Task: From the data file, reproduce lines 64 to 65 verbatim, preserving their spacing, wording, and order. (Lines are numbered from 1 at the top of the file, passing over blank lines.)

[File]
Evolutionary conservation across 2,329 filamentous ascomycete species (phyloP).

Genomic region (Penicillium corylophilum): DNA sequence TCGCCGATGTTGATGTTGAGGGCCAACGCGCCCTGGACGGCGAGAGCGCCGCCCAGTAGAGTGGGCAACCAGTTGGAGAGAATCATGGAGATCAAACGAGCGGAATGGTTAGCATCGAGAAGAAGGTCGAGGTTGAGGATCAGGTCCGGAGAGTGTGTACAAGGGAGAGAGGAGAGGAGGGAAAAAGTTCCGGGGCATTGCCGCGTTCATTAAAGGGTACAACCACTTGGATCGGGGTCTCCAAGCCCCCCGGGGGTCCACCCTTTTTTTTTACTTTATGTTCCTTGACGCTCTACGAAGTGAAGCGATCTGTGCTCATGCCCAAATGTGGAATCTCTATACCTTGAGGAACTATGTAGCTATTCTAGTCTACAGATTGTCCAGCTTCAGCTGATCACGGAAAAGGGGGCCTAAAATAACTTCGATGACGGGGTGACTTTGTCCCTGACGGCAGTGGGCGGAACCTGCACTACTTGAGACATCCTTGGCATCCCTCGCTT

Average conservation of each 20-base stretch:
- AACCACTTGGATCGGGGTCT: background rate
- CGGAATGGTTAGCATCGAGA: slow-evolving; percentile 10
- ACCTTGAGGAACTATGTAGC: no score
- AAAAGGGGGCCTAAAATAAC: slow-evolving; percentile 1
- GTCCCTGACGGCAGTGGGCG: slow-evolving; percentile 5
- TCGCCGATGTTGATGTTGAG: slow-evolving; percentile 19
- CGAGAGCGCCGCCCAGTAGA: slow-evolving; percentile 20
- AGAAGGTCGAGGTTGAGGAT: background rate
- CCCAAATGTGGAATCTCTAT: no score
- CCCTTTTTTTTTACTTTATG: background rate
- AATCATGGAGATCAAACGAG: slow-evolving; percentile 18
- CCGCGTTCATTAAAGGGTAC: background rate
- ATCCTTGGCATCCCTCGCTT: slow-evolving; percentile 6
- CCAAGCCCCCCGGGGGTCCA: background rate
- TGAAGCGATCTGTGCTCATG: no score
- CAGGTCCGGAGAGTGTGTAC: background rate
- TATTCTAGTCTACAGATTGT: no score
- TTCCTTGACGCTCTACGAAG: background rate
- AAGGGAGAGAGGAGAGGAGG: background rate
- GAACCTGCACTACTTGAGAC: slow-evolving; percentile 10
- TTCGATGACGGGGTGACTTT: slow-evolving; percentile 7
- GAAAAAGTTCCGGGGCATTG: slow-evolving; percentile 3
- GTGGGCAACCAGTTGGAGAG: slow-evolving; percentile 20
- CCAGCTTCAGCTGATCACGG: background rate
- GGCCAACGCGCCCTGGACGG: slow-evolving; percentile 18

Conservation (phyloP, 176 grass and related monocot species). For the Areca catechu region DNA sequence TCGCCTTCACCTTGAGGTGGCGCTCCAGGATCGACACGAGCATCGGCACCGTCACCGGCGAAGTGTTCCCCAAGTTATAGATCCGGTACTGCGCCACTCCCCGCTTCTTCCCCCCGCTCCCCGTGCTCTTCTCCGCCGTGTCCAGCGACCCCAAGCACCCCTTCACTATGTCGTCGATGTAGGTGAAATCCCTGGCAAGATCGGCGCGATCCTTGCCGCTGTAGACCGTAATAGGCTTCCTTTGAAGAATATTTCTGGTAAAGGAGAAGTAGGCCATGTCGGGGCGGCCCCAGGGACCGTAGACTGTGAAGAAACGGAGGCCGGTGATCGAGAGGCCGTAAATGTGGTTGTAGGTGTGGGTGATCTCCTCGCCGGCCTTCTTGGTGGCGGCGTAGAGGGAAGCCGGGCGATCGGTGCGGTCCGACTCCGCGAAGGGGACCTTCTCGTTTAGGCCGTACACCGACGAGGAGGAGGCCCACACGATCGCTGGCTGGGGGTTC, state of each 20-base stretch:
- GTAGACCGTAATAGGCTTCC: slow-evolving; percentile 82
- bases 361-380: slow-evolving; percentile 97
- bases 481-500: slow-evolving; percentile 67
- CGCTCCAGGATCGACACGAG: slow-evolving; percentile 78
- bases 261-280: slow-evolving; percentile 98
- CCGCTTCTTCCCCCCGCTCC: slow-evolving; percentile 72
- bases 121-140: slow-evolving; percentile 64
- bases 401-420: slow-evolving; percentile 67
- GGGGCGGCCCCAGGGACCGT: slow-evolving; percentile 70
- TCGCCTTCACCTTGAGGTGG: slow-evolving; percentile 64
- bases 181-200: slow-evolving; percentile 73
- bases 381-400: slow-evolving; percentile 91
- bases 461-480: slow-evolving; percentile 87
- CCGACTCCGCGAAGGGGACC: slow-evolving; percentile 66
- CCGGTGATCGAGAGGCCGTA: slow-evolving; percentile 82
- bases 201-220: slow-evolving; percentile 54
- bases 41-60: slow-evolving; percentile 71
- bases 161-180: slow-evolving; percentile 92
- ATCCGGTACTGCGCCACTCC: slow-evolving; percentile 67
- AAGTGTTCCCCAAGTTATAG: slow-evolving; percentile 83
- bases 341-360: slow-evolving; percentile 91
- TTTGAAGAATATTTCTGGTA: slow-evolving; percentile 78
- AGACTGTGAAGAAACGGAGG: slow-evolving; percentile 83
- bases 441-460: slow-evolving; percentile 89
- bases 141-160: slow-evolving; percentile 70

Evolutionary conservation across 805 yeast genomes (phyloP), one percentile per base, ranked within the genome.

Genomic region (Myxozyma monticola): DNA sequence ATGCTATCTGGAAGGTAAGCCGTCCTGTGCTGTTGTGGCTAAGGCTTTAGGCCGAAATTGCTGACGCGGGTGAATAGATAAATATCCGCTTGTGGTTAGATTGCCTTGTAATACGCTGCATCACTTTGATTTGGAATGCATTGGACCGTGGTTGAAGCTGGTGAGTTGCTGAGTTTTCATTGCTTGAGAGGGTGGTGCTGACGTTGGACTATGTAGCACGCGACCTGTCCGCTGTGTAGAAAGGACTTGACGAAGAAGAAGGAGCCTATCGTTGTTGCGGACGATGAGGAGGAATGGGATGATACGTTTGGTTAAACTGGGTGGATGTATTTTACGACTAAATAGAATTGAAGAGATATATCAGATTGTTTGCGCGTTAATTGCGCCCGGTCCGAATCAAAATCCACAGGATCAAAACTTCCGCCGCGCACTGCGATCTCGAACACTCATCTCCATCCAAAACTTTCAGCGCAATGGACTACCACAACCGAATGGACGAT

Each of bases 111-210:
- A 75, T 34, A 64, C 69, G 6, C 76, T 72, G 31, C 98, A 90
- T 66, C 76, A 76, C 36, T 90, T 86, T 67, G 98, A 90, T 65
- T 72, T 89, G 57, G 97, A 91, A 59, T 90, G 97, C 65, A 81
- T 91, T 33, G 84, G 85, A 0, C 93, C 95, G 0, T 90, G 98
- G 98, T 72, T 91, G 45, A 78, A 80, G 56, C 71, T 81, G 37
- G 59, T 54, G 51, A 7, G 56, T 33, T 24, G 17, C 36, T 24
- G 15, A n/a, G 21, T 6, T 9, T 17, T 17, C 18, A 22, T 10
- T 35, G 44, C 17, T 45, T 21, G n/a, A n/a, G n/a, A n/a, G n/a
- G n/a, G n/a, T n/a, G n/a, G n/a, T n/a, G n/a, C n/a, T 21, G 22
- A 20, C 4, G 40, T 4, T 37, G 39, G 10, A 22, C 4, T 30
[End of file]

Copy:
- G 15, A n/a, G 21, T 6, T 9, T 17, T 17, C 18, A 22, T 10
- T 35, G 44, C 17, T 45, T 21, G n/a, A n/a, G n/a, A n/a, G n/a